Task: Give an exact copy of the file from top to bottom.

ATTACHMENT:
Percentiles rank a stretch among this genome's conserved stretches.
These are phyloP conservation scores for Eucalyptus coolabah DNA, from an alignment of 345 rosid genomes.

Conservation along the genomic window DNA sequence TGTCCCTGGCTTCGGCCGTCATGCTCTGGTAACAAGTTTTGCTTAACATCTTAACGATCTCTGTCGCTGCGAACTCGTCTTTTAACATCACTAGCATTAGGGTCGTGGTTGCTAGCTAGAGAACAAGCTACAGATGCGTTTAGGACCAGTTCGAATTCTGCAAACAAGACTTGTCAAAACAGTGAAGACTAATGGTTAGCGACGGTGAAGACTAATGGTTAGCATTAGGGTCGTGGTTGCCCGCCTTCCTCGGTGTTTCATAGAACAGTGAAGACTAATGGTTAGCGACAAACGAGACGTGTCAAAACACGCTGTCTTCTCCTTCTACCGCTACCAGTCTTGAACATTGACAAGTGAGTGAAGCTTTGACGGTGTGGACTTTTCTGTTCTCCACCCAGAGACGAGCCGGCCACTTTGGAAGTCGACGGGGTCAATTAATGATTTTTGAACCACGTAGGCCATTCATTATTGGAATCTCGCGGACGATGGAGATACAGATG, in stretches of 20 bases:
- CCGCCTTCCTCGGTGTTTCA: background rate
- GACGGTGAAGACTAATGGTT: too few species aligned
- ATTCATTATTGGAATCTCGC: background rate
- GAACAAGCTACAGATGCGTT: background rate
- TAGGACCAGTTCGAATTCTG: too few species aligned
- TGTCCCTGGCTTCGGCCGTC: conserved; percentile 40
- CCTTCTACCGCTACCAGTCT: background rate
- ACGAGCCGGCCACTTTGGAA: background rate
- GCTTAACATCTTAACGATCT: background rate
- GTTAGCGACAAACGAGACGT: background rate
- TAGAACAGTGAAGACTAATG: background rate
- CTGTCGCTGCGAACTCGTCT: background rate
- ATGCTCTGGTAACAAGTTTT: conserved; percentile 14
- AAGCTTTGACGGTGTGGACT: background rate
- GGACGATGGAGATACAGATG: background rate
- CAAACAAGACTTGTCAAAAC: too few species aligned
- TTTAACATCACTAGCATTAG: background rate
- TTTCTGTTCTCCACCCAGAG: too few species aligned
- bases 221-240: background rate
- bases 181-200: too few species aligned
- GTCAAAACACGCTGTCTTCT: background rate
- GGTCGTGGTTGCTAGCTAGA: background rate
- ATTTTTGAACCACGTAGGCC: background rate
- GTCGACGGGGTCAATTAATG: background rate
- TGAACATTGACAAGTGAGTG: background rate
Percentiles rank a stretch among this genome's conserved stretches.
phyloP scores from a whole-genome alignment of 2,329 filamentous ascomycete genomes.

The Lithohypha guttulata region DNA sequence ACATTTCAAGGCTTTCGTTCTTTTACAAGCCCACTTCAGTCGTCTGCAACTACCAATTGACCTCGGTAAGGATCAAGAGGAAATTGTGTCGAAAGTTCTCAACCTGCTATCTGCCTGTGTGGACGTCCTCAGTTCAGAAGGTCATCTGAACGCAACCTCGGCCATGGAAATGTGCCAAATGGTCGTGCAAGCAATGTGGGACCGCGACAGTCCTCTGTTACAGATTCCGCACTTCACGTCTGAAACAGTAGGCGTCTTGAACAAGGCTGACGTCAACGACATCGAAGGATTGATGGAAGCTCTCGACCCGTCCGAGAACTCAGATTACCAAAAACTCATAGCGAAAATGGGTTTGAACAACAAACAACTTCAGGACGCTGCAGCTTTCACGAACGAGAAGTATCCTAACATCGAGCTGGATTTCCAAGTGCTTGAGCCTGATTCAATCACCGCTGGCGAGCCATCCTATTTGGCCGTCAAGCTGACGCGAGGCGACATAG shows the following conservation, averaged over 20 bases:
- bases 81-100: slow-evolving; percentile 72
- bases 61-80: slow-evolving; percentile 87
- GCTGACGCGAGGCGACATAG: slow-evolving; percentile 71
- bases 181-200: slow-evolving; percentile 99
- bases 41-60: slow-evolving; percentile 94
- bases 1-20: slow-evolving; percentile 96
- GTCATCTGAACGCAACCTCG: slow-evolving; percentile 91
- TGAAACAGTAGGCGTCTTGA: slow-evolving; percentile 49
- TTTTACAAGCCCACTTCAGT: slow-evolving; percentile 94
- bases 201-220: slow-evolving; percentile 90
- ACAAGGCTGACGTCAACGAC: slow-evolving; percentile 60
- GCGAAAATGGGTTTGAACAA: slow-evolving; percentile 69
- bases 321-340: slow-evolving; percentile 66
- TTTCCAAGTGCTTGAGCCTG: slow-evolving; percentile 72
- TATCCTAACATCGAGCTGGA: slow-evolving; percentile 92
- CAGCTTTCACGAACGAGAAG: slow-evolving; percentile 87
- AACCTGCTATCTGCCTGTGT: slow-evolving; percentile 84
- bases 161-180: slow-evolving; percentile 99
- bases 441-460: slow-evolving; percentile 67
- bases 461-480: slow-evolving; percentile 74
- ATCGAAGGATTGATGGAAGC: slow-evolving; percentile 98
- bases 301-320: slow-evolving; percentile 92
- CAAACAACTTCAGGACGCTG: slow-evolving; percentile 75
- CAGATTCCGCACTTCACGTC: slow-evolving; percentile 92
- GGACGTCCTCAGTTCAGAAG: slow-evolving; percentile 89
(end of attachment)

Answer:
Percentiles rank a stretch among this genome's conserved stretches.
These are phyloP conservation scores for Eucalyptus coolabah DNA, from an alignment of 345 rosid genomes.

Conservation along the genomic window DNA sequence TGTCCCTGGCTTCGGCCGTCATGCTCTGGTAACAAGTTTTGCTTAACATCTTAACGATCTCTGTCGCTGCGAACTCGTCTTTTAACATCACTAGCATTAGGGTCGTGGTTGCTAGCTAGAGAACAAGCTACAGATGCGTTTAGGACCAGTTCGAATTCTGCAAACAAGACTTGTCAAAACAGTGAAGACTAATGGTTAGCGACGGTGAAGACTAATGGTTAGCATTAGGGTCGTGGTTGCCCGCCTTCCTCGGTGTTTCATAGAACAGTGAAGACTAATGGTTAGCGACAAACGAGACGTGTCAAAACACGCTGTCTTCTCCTTCTACCGCTACCAGTCTTGAACATTGACAAGTGAGTGAAGCTTTGACGGTGTGGACTTTTCTGTTCTCCACCCAGAGACGAGCCGGCCACTTTGGAAGTCGACGGGGTCAATTAATGATTTTTGAACCACGTAGGCCATTCATTATTGGAATCTCGCGGACGATGGAGATACAGATG, in stretches of 20 bases:
- CCGCCTTCCTCGGTGTTTCA: background rate
- GACGGTGAAGACTAATGGTT: too few species aligned
- ATTCATTATTGGAATCTCGC: background rate
- GAACAAGCTACAGATGCGTT: background rate
- TAGGACCAGTTCGAATTCTG: too few species aligned
- TGTCCCTGGCTTCGGCCGTC: conserved; percentile 40
- CCTTCTACCGCTACCAGTCT: background rate
- ACGAGCCGGCCACTTTGGAA: background rate
- GCTTAACATCTTAACGATCT: background rate
- GTTAGCGACAAACGAGACGT: background rate
- TAGAACAGTGAAGACTAATG: background rate
- CTGTCGCTGCGAACTCGTCT: background rate
- ATGCTCTGGTAACAAGTTTT: conserved; percentile 14
- AAGCTTTGACGGTGTGGACT: background rate
- GGACGATGGAGATACAGATG: background rate
- CAAACAAGACTTGTCAAAAC: too few species aligned
- TTTAACATCACTAGCATTAG: background rate
- TTTCTGTTCTCCACCCAGAG: too few species aligned
- bases 221-240: background rate
- bases 181-200: too few species aligned
- GTCAAAACACGCTGTCTTCT: background rate
- GGTCGTGGTTGCTAGCTAGA: background rate
- ATTTTTGAACCACGTAGGCC: background rate
- GTCGACGGGGTCAATTAATG: background rate
- TGAACATTGACAAGTGAGTG: background rate
Percentiles rank a stretch among this genome's conserved stretches.
phyloP scores from a whole-genome alignment of 2,329 filamentous ascomycete genomes.

The Lithohypha guttulata region DNA sequence ACATTTCAAGGCTTTCGTTCTTTTACAAGCCCACTTCAGTCGTCTGCAACTACCAATTGACCTCGGTAAGGATCAAGAGGAAATTGTGTCGAAAGTTCTCAACCTGCTATCTGCCTGTGTGGACGTCCTCAGTTCAGAAGGTCATCTGAACGCAACCTCGGCCATGGAAATGTGCCAAATGGTCGTGCAAGCAATGTGGGACCGCGACAGTCCTCTGTTACAGATTCCGCACTTCACGTCTGAAACAGTAGGCGTCTTGAACAAGGCTGACGTCAACGACATCGAAGGATTGATGGAAGCTCTCGACCCGTCCGAGAACTCAGATTACCAAAAACTCATAGCGAAAATGGGTTTGAACAACAAACAACTTCAGGACGCTGCAGCTTTCACGAACGAGAAGTATCCTAACATCGAGCTGGATTTCCAAGTGCTTGAGCCTGATTCAATCACCGCTGGCGAGCCATCCTATTTGGCCGTCAAGCTGACGCGAGGCGACATAG shows the following conservation, averaged over 20 bases:
- bases 81-100: slow-evolving; percentile 72
- bases 61-80: slow-evolving; percentile 87
- GCTGACGCGAGGCGACATAG: slow-evolving; percentile 71
- bases 181-200: slow-evolving; percentile 99
- bases 41-60: slow-evolving; percentile 94
- bases 1-20: slow-evolving; percentile 96
- GTCATCTGAACGCAACCTCG: slow-evolving; percentile 91
- TGAAACAGTAGGCGTCTTGA: slow-evolving; percentile 49
- TTTTACAAGCCCACTTCAGT: slow-evolving; percentile 94
- bases 201-220: slow-evolving; percentile 90
- ACAAGGCTGACGTCAACGAC: slow-evolving; percentile 60
- GCGAAAATGGGTTTGAACAA: slow-evolving; percentile 69
- bases 321-340: slow-evolving; percentile 66
- TTTCCAAGTGCTTGAGCCTG: slow-evolving; percentile 72
- TATCCTAACATCGAGCTGGA: slow-evolving; percentile 92
- CAGCTTTCACGAACGAGAAG: slow-evolving; percentile 87
- AACCTGCTATCTGCCTGTGT: slow-evolving; percentile 84
- bases 161-180: slow-evolving; percentile 99
- bases 441-460: slow-evolving; percentile 67
- bases 461-480: slow-evolving; percentile 74
- ATCGAAGGATTGATGGAAGC: slow-evolving; percentile 98
- bases 301-320: slow-evolving; percentile 92
- CAAACAACTTCAGGACGCTG: slow-evolving; percentile 75
- CAGATTCCGCACTTCACGTC: slow-evolving; percentile 92
- GGACGTCCTCAGTTCAGAAG: slow-evolving; percentile 89